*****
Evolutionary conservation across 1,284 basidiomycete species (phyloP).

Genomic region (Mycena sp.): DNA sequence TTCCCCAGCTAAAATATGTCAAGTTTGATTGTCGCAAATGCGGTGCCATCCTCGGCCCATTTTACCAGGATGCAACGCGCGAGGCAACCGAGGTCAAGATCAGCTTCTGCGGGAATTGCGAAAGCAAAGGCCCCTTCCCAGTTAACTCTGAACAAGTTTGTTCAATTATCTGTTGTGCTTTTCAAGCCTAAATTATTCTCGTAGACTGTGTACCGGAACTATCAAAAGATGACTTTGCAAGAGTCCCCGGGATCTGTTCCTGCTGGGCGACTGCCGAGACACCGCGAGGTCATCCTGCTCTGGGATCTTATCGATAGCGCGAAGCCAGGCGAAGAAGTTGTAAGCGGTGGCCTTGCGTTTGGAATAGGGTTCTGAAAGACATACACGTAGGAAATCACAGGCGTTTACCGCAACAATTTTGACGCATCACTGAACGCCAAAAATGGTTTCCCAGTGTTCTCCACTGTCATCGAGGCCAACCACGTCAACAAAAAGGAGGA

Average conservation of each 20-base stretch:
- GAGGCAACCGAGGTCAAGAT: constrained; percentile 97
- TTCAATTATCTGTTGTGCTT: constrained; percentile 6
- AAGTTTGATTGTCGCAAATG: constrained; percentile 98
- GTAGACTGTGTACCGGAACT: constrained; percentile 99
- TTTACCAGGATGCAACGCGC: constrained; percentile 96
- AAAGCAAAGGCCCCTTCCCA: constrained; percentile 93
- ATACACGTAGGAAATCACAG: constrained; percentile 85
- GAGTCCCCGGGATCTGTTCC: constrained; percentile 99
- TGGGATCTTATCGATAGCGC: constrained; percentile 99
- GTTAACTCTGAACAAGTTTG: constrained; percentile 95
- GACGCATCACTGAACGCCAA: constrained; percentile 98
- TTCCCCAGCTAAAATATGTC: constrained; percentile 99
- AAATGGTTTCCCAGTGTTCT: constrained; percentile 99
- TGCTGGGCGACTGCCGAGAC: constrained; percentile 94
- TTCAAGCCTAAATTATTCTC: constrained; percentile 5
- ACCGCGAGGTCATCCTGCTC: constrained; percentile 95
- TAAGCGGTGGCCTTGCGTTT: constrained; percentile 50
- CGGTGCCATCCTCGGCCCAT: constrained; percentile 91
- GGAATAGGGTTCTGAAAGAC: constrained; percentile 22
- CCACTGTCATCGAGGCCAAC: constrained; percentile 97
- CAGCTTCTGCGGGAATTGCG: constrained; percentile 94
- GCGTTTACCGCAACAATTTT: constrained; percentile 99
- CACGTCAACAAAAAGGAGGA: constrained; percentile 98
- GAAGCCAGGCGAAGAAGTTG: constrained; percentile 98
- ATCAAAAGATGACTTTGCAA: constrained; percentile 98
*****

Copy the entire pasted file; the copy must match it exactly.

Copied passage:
Evolutionary conservation across 1,284 basidiomycete species (phyloP).

Genomic region (Mycena sp.): DNA sequence TTCCCCAGCTAAAATATGTCAAGTTTGATTGTCGCAAATGCGGTGCCATCCTCGGCCCATTTTACCAGGATGCAACGCGCGAGGCAACCGAGGTCAAGATCAGCTTCTGCGGGAATTGCGAAAGCAAAGGCCCCTTCCCAGTTAACTCTGAACAAGTTTGTTCAATTATCTGTTGTGCTTTTCAAGCCTAAATTATTCTCGTAGACTGTGTACCGGAACTATCAAAAGATGACTTTGCAAGAGTCCCCGGGATCTGTTCCTGCTGGGCGACTGCCGAGACACCGCGAGGTCATCCTGCTCTGGGATCTTATCGATAGCGCGAAGCCAGGCGAAGAAGTTGTAAGCGGTGGCCTTGCGTTTGGAATAGGGTTCTGAAAGACATACACGTAGGAAATCACAGGCGTTTACCGCAACAATTTTGACGCATCACTGAACGCCAAAAATGGTTTCCCAGTGTTCTCCACTGTCATCGAGGCCAACCACGTCAACAAAAAGGAGGA

Average conservation of each 20-base stretch:
- GAGGCAACCGAGGTCAAGAT: constrained; percentile 97
- TTCAATTATCTGTTGTGCTT: constrained; percentile 6
- AAGTTTGATTGTCGCAAATG: constrained; percentile 98
- GTAGACTGTGTACCGGAACT: constrained; percentile 99
- TTTACCAGGATGCAACGCGC: constrained; percentile 96
- AAAGCAAAGGCCCCTTCCCA: constrained; percentile 93
- ATACACGTAGGAAATCACAG: constrained; percentile 85
- GAGTCCCCGGGATCTGTTCC: constrained; percentile 99
- TGGGATCTTATCGATAGCGC: constrained; percentile 99
- GTTAACTCTGAACAAGTTTG: constrained; percentile 95
- GACGCATCACTGAACGCCAA: constrained; percentile 98
- TTCCCCAGCTAAAATATGTC: constrained; percentile 99
- AAATGGTTTCCCAGTGTTCT: constrained; percentile 99
- TGCTGGGCGACTGCCGAGAC: constrained; percentile 94
- TTCAAGCCTAAATTATTCTC: constrained; percentile 5
- ACCGCGAGGTCATCCTGCTC: constrained; percentile 95
- TAAGCGGTGGCCTTGCGTTT: constrained; percentile 50
- CGGTGCCATCCTCGGCCCAT: constrained; percentile 91
- GGAATAGGGTTCTGAAAGAC: constrained; percentile 22
- CCACTGTCATCGAGGCCAAC: constrained; percentile 97
- CAGCTTCTGCGGGAATTGCG: constrained; percentile 94
- GCGTTTACCGCAACAATTTT: constrained; percentile 99
- CACGTCAACAAAAAGGAGGA: constrained; percentile 98
- GAAGCCAGGCGAAGAAGTTG: constrained; percentile 98
- ATCAAAAGATGACTTTGCAA: constrained; percentile 98